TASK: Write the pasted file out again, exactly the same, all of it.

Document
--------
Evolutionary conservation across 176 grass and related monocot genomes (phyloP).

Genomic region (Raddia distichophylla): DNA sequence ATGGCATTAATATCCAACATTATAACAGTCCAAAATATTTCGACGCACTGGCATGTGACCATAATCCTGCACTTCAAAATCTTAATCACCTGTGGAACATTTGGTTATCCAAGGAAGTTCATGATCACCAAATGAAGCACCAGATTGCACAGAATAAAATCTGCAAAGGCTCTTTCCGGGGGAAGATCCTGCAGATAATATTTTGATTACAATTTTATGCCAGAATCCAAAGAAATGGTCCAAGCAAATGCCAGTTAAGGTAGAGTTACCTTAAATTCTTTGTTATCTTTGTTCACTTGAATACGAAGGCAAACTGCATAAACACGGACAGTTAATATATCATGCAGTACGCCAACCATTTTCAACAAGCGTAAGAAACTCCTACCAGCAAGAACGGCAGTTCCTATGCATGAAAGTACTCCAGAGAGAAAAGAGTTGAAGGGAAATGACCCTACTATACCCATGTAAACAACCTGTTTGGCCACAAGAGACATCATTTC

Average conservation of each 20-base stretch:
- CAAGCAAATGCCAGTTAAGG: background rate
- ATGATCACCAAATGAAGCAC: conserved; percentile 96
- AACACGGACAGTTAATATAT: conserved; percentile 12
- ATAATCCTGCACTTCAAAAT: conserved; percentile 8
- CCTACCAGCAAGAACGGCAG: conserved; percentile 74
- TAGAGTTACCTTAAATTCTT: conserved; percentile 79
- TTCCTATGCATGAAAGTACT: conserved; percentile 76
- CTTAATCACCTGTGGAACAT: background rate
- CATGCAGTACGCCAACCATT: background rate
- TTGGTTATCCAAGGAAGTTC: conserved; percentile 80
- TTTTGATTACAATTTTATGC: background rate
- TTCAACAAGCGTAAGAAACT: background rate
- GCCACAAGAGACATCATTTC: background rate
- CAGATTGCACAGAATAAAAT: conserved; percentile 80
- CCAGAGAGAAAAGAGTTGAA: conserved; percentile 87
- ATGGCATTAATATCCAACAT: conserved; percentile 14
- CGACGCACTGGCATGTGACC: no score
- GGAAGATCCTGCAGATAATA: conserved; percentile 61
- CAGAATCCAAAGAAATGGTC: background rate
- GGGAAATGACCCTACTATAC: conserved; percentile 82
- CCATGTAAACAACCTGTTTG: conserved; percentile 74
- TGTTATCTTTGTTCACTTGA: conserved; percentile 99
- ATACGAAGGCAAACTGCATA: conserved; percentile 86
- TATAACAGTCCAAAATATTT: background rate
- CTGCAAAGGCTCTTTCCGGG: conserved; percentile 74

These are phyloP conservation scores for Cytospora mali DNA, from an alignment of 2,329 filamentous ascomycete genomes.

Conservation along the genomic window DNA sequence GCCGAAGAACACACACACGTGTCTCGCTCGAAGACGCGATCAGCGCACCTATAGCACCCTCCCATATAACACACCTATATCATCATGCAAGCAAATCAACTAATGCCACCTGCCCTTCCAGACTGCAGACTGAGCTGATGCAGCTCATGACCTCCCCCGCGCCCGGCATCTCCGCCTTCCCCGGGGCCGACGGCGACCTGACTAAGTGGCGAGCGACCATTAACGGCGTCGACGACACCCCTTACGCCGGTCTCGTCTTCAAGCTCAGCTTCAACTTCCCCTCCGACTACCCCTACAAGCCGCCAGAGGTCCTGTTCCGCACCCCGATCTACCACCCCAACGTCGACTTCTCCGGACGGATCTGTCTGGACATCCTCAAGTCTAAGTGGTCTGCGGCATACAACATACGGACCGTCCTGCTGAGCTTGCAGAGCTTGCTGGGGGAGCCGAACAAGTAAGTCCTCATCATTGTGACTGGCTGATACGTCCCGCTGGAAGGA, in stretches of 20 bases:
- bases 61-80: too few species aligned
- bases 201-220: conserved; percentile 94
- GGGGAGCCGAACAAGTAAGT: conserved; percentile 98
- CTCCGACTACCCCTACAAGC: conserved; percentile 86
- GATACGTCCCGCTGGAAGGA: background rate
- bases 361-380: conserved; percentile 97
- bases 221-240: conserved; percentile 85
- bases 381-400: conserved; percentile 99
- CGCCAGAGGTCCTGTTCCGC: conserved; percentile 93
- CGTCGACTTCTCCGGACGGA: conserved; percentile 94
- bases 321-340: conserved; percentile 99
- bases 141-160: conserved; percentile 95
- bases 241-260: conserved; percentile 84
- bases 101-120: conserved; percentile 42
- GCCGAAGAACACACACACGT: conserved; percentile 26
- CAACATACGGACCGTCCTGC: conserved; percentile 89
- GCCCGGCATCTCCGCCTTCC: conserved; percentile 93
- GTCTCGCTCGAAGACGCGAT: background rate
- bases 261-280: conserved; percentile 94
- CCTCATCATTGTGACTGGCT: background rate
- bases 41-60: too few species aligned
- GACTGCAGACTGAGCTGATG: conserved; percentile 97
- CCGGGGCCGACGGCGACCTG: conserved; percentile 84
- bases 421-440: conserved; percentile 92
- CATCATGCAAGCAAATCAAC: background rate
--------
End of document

Evolutionary conservation across 176 grass and related monocot genomes (phyloP).

Genomic region (Raddia distichophylla): DNA sequence ATGGCATTAATATCCAACATTATAACAGTCCAAAATATTTCGACGCACTGGCATGTGACCATAATCCTGCACTTCAAAATCTTAATCACCTGTGGAACATTTGGTTATCCAAGGAAGTTCATGATCACCAAATGAAGCACCAGATTGCACAGAATAAAATCTGCAAAGGCTCTTTCCGGGGGAAGATCCTGCAGATAATATTTTGATTACAATTTTATGCCAGAATCCAAAGAAATGGTCCAAGCAAATGCCAGTTAAGGTAGAGTTACCTTAAATTCTTTGTTATCTTTGTTCACTTGAATACGAAGGCAAACTGCATAAACACGGACAGTTAATATATCATGCAGTACGCCAACCATTTTCAACAAGCGTAAGAAACTCCTACCAGCAAGAACGGCAGTTCCTATGCATGAAAGTACTCCAGAGAGAAAAGAGTTGAAGGGAAATGACCCTACTATACCCATGTAAACAACCTGTTTGGCCACAAGAGACATCATTTC

Average conservation of each 20-base stretch:
- CAAGCAAATGCCAGTTAAGG: background rate
- ATGATCACCAAATGAAGCAC: conserved; percentile 96
- AACACGGACAGTTAATATAT: conserved; percentile 12
- ATAATCCTGCACTTCAAAAT: conserved; percentile 8
- CCTACCAGCAAGAACGGCAG: conserved; percentile 74
- TAGAGTTACCTTAAATTCTT: conserved; percentile 79
- TTCCTATGCATGAAAGTACT: conserved; percentile 76
- CTTAATCACCTGTGGAACAT: background rate
- CATGCAGTACGCCAACCATT: background rate
- TTGGTTATCCAAGGAAGTTC: conserved; percentile 80
- TTTTGATTACAATTTTATGC: background rate
- TTCAACAAGCGTAAGAAACT: background rate
- GCCACAAGAGACATCATTTC: background rate
- CAGATTGCACAGAATAAAAT: conserved; percentile 80
- CCAGAGAGAAAAGAGTTGAA: conserved; percentile 87
- ATGGCATTAATATCCAACAT: conserved; percentile 14
- CGACGCACTGGCATGTGACC: no score
- GGAAGATCCTGCAGATAATA: conserved; percentile 61
- CAGAATCCAAAGAAATGGTC: background rate
- GGGAAATGACCCTACTATAC: conserved; percentile 82
- CCATGTAAACAACCTGTTTG: conserved; percentile 74
- TGTTATCTTTGTTCACTTGA: conserved; percentile 99
- ATACGAAGGCAAACTGCATA: conserved; percentile 86
- TATAACAGTCCAAAATATTT: background rate
- CTGCAAAGGCTCTTTCCGGG: conserved; percentile 74

These are phyloP conservation scores for Cytospora mali DNA, from an alignment of 2,329 filamentous ascomycete genomes.

Conservation along the genomic window DNA sequence GCCGAAGAACACACACACGTGTCTCGCTCGAAGACGCGATCAGCGCACCTATAGCACCCTCCCATATAACACACCTATATCATCATGCAAGCAAATCAACTAATGCCACCTGCCCTTCCAGACTGCAGACTGAGCTGATGCAGCTCATGACCTCCCCCGCGCCCGGCATCTCCGCCTTCCCCGGGGCCGACGGCGACCTGACTAAGTGGCGAGCGACCATTAACGGCGTCGACGACACCCCTTACGCCGGTCTCGTCTTCAAGCTCAGCTTCAACTTCCCCTCCGACTACCCCTACAAGCCGCCAGAGGTCCTGTTCCGCACCCCGATCTACCACCCCAACGTCGACTTCTCCGGACGGATCTGTCTGGACATCCTCAAGTCTAAGTGGTCTGCGGCATACAACATACGGACCGTCCTGCTGAGCTTGCAGAGCTTGCTGGGGGAGCCGAACAAGTAAGTCCTCATCATTGTGACTGGCTGATACGTCCCGCTGGAAGGA, in stretches of 20 bases:
- bases 61-80: too few species aligned
- bases 201-220: conserved; percentile 94
- GGGGAGCCGAACAAGTAAGT: conserved; percentile 98
- CTCCGACTACCCCTACAAGC: conserved; percentile 86
- GATACGTCCCGCTGGAAGGA: background rate
- bases 361-380: conserved; percentile 97
- bases 221-240: conserved; percentile 85
- bases 381-400: conserved; percentile 99
- CGCCAGAGGTCCTGTTCCGC: conserved; percentile 93
- CGTCGACTTCTCCGGACGGA: conserved; percentile 94
- bases 321-340: conserved; percentile 99
- bases 141-160: conserved; percentile 95
- bases 241-260: conserved; percentile 84
- bases 101-120: conserved; percentile 42
- GCCGAAGAACACACACACGT: conserved; percentile 26
- CAACATACGGACCGTCCTGC: conserved; percentile 89
- GCCCGGCATCTCCGCCTTCC: conserved; percentile 93
- GTCTCGCTCGAAGACGCGAT: background rate
- bases 261-280: conserved; percentile 94
- CCTCATCATTGTGACTGGCT: background rate
- bases 41-60: too few species aligned
- GACTGCAGACTGAGCTGATG: conserved; percentile 97
- CCGGGGCCGACGGCGACCTG: conserved; percentile 84
- bases 421-440: conserved; percentile 92
- CATCATGCAAGCAAATCAAC: background rate